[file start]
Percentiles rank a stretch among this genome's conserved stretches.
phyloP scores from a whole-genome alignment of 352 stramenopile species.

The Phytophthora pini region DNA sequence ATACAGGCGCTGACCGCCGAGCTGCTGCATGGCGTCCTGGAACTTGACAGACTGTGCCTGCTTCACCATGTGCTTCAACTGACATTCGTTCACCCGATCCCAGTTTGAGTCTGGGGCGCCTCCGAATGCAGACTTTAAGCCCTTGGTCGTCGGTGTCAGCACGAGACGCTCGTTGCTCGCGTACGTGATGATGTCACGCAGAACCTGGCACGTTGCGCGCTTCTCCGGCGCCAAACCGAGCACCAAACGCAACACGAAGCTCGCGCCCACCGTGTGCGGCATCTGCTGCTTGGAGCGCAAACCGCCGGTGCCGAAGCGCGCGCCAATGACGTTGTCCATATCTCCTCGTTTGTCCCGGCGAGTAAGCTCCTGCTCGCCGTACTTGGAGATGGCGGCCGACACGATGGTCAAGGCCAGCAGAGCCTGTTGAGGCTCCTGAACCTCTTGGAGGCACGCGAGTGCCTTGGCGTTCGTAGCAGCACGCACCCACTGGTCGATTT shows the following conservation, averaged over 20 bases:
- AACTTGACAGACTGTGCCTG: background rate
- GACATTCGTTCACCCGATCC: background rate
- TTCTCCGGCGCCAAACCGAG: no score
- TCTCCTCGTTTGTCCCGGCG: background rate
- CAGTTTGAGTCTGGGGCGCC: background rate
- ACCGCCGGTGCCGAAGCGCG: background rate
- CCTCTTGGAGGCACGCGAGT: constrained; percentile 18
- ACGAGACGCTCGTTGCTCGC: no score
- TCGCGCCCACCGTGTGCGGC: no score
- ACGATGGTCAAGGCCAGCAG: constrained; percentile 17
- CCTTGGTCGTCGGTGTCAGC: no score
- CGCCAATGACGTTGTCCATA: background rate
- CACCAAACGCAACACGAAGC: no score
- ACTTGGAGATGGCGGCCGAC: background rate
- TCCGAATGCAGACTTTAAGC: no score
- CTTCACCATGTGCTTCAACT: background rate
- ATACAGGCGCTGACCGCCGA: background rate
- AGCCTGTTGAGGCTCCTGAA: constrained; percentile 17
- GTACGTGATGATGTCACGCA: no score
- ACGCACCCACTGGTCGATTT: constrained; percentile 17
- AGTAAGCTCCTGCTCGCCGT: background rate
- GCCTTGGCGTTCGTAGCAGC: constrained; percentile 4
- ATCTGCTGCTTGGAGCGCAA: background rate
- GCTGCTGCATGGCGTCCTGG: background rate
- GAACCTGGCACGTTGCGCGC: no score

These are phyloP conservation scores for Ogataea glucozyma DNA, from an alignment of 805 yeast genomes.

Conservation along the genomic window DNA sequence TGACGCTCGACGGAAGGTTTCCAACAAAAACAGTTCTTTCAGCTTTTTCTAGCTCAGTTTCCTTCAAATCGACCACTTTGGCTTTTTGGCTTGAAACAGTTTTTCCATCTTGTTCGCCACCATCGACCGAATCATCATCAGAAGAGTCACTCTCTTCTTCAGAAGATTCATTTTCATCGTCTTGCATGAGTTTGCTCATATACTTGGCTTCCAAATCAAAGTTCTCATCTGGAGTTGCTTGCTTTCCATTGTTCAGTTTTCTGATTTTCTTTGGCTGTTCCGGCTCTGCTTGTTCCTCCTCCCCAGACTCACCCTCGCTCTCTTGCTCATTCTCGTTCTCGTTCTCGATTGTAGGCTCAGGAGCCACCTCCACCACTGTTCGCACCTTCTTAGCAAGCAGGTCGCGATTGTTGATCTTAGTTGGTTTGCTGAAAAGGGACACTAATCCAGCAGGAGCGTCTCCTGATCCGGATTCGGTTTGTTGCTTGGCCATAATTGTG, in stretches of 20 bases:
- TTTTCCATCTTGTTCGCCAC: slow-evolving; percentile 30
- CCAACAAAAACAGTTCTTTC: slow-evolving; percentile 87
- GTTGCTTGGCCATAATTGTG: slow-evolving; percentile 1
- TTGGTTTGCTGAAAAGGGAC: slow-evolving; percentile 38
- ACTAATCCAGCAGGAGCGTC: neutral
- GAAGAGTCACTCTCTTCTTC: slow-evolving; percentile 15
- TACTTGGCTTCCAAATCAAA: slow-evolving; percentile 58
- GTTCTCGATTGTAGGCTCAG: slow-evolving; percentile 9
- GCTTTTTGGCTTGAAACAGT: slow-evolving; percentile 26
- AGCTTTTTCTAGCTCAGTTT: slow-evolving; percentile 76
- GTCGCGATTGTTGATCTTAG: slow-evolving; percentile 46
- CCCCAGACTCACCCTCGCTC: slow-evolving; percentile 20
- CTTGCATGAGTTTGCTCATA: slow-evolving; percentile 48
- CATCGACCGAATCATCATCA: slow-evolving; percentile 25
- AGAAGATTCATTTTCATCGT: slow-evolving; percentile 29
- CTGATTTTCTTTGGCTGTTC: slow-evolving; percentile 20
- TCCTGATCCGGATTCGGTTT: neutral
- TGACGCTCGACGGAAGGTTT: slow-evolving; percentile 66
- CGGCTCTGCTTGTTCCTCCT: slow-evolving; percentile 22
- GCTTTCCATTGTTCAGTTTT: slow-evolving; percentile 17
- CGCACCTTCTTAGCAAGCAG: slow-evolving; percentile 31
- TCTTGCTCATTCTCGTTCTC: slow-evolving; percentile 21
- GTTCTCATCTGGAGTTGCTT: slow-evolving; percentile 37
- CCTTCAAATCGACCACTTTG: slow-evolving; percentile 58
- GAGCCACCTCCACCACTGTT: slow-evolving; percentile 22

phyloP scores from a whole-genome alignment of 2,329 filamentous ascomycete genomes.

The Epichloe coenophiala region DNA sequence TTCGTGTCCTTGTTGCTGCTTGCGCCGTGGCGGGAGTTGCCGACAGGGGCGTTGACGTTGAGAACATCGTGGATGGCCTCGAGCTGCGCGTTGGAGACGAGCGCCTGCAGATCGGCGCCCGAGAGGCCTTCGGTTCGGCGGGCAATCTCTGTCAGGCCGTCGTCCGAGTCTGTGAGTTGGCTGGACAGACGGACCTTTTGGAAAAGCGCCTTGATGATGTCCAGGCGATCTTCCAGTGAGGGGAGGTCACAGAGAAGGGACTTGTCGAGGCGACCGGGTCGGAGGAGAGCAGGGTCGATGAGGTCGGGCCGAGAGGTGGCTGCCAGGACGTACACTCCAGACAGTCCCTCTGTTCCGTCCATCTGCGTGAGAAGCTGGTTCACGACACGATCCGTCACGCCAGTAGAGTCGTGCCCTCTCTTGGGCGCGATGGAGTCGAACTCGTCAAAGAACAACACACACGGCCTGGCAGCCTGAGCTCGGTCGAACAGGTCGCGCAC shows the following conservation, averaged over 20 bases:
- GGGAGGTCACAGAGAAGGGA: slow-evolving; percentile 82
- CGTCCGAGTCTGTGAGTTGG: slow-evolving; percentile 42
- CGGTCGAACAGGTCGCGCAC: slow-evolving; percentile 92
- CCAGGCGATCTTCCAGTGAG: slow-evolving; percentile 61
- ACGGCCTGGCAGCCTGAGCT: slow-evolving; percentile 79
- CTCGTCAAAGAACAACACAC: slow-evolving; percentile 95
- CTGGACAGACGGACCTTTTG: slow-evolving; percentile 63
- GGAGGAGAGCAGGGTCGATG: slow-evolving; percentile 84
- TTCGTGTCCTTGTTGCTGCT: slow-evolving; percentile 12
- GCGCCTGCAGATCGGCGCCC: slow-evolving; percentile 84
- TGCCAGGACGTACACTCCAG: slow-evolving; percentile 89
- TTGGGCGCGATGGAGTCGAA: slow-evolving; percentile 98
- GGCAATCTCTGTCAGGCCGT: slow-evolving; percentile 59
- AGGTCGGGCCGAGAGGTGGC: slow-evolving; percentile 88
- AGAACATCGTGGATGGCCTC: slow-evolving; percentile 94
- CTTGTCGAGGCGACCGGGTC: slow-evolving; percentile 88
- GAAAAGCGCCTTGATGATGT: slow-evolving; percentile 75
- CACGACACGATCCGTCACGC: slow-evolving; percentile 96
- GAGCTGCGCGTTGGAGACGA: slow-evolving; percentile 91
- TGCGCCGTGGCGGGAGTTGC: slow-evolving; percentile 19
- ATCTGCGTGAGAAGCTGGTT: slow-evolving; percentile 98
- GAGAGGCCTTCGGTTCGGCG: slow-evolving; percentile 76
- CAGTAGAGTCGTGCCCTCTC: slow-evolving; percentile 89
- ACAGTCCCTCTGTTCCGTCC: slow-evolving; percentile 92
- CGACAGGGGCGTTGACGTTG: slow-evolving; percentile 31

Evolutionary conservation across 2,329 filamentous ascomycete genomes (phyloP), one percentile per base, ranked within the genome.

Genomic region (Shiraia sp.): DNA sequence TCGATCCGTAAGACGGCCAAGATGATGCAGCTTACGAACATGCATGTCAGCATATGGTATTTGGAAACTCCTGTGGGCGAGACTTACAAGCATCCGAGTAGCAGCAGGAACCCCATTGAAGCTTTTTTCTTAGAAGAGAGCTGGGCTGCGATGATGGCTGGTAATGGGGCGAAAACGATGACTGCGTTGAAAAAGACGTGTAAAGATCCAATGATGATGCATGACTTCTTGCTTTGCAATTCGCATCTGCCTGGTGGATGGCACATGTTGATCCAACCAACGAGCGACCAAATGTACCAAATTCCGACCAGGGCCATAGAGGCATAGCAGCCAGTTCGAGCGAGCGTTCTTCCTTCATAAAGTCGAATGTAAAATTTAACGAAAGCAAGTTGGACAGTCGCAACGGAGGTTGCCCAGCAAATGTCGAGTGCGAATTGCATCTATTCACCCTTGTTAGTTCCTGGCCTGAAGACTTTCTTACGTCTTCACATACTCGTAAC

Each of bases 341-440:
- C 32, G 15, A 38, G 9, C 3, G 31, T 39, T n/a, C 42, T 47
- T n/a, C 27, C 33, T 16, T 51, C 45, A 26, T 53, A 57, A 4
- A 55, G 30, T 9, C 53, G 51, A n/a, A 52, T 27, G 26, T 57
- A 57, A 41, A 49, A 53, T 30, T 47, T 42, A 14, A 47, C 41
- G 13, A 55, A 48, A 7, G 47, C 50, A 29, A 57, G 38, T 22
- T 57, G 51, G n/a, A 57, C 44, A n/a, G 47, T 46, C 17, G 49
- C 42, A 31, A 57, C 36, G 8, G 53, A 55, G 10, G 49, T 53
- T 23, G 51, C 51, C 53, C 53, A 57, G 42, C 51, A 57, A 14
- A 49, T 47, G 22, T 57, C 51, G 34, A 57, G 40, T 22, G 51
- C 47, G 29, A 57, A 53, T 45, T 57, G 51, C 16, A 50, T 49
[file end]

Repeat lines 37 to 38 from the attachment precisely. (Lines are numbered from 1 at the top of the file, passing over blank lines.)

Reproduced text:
- TACTTGGCTTCCAAATCAAA: slow-evolving; percentile 58
- GTTCTCGATTGTAGGCTCAG: slow-evolving; percentile 9